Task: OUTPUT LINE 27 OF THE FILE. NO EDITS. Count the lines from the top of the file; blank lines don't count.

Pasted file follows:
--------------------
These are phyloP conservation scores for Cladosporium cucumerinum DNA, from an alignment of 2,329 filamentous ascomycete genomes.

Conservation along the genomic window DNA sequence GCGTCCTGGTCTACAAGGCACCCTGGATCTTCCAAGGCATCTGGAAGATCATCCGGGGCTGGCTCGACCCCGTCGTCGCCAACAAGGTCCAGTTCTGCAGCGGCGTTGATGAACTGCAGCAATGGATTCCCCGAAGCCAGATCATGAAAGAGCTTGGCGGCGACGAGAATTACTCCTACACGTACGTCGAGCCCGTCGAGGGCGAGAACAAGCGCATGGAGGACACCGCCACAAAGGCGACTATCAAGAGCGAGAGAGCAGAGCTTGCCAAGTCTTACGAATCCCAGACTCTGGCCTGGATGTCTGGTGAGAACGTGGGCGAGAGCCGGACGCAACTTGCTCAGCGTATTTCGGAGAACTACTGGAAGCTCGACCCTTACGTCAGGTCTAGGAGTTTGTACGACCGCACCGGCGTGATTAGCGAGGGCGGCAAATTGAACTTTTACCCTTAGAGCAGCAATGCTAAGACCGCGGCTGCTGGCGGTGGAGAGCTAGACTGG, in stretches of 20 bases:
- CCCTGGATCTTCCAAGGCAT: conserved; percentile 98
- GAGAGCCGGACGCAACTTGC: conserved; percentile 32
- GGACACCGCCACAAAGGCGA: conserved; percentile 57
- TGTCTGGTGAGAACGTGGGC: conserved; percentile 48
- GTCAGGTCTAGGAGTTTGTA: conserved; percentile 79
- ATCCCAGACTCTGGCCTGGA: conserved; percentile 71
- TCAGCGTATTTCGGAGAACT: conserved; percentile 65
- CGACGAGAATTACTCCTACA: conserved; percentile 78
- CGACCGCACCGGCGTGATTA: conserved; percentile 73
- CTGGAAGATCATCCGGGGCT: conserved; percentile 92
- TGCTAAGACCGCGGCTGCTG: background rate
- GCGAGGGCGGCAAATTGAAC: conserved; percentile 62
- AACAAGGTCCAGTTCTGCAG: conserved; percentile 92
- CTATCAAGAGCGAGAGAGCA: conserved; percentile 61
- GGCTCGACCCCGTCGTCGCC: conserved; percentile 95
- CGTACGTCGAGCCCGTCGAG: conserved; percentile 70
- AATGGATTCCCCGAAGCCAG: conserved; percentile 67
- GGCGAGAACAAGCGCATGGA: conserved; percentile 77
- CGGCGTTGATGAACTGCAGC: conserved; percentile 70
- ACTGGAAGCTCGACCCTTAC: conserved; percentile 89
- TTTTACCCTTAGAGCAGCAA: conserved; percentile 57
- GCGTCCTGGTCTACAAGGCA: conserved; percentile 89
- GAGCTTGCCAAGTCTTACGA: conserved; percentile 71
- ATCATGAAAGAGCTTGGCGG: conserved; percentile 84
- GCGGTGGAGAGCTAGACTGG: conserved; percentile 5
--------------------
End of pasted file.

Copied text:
- GCGGTGGAGAGCTAGACTGG: conserved; percentile 5